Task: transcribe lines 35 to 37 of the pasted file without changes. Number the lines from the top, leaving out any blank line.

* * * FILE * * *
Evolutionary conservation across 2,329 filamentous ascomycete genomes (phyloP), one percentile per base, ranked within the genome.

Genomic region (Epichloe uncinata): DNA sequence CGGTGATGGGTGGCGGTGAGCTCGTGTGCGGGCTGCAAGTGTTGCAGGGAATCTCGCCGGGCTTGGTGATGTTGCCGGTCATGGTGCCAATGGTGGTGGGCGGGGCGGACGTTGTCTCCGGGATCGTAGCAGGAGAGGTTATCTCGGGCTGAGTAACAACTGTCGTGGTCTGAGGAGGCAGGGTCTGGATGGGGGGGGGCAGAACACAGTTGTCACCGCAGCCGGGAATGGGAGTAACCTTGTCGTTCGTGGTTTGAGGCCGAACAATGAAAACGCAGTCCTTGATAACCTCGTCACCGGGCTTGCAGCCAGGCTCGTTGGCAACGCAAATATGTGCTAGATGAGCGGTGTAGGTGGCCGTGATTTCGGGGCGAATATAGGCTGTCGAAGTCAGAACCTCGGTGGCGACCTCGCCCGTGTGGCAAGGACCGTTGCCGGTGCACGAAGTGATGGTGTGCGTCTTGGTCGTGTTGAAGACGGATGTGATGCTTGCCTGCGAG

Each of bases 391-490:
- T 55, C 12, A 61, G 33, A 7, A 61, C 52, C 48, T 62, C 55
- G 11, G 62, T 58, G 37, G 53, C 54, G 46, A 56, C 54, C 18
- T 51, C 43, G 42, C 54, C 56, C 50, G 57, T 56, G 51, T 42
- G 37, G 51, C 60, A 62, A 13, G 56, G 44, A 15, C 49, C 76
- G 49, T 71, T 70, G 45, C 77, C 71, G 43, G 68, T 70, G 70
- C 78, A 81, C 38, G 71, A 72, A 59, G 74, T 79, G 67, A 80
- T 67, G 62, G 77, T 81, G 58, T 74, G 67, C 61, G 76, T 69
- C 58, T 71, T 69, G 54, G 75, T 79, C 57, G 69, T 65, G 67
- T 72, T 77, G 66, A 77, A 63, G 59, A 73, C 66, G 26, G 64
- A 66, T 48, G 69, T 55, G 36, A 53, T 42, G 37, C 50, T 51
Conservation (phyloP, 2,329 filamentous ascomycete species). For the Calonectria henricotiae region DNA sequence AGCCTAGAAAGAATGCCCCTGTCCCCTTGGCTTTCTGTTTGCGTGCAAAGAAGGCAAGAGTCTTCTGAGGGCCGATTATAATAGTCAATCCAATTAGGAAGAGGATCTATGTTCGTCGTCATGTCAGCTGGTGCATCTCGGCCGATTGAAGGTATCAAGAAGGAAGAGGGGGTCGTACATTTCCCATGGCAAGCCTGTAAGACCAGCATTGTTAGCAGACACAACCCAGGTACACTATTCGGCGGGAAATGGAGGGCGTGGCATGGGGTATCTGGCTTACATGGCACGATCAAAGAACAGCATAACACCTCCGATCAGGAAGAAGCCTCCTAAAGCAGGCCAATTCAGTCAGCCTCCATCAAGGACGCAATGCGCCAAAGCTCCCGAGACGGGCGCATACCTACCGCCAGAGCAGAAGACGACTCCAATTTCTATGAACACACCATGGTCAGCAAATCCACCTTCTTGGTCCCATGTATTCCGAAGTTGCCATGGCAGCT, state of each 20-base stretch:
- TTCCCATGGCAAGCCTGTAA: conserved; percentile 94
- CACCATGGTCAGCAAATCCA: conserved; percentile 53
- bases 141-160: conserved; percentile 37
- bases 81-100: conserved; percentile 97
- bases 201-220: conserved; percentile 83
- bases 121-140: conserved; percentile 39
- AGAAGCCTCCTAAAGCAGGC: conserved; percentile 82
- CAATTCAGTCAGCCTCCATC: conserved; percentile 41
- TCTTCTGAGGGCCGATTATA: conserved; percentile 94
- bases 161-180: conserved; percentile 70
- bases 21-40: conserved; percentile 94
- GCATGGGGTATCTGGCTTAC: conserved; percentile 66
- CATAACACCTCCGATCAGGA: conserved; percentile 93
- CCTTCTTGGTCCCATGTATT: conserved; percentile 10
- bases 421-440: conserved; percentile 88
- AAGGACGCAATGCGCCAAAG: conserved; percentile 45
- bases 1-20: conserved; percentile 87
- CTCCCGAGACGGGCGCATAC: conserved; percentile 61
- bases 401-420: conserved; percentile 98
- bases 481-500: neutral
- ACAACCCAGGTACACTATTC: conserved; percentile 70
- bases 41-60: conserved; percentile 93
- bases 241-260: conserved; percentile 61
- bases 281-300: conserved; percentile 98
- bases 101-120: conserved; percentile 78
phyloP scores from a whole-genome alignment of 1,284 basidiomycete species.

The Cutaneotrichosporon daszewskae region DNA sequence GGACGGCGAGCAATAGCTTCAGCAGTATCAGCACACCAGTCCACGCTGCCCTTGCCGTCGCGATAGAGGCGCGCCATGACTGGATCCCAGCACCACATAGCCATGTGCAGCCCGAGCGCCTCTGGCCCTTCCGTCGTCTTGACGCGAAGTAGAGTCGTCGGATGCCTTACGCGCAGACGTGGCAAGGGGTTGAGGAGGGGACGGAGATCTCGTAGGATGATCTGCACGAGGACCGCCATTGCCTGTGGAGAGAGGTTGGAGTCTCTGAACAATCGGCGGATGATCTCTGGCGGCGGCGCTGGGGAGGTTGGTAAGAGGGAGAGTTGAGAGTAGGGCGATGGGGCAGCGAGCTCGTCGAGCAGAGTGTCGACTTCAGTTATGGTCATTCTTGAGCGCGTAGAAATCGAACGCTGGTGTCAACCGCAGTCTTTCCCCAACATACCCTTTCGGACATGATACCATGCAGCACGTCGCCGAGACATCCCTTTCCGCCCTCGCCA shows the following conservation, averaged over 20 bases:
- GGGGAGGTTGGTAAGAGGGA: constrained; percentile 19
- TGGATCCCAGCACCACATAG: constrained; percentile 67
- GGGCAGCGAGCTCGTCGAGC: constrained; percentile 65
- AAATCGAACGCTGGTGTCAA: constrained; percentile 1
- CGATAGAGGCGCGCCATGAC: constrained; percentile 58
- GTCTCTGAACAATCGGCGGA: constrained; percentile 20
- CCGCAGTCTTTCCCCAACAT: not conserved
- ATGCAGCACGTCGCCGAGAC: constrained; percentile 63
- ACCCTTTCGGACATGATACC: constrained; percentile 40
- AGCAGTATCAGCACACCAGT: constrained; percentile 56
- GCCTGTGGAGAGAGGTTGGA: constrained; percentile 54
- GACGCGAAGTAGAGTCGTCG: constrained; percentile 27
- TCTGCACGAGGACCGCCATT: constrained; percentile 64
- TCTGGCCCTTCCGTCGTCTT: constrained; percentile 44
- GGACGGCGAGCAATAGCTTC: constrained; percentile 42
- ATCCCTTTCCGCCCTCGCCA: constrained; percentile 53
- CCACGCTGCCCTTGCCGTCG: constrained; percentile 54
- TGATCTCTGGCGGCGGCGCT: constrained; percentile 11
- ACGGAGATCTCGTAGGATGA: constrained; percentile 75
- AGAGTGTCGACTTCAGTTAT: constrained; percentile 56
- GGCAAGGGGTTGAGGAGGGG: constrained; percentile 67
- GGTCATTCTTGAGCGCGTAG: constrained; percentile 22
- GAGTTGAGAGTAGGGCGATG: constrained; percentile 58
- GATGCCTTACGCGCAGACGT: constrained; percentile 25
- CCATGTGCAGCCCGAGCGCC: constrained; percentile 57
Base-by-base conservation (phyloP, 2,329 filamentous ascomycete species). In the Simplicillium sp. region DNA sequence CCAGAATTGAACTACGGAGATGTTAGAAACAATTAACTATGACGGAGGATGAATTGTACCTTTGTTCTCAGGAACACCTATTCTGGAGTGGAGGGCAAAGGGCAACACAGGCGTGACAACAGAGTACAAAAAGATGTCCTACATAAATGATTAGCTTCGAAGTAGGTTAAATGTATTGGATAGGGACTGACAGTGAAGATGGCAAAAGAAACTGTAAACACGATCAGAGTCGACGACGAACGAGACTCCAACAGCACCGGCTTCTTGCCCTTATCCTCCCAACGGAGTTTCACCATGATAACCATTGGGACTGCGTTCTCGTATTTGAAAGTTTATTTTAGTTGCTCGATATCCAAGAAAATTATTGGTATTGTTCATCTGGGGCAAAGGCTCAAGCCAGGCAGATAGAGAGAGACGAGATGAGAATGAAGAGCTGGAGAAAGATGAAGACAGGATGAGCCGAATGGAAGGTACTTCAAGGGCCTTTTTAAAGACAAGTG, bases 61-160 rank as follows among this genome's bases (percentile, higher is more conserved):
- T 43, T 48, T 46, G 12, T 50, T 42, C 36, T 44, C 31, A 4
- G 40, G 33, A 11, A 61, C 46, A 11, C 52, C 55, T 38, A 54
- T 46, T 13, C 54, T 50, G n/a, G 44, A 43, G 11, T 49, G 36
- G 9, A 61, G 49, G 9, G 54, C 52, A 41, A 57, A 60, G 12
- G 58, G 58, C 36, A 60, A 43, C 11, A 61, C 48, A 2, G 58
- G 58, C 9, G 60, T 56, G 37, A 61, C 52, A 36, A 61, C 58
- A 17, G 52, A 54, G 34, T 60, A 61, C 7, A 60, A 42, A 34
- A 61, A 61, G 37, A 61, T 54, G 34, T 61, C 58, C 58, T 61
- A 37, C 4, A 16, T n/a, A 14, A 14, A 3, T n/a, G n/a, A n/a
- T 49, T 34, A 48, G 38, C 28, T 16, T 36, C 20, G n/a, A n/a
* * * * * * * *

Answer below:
- ACAACCCAGGTACACTATTC: conserved; percentile 70
- bases 41-60: conserved; percentile 93
- bases 241-260: conserved; percentile 61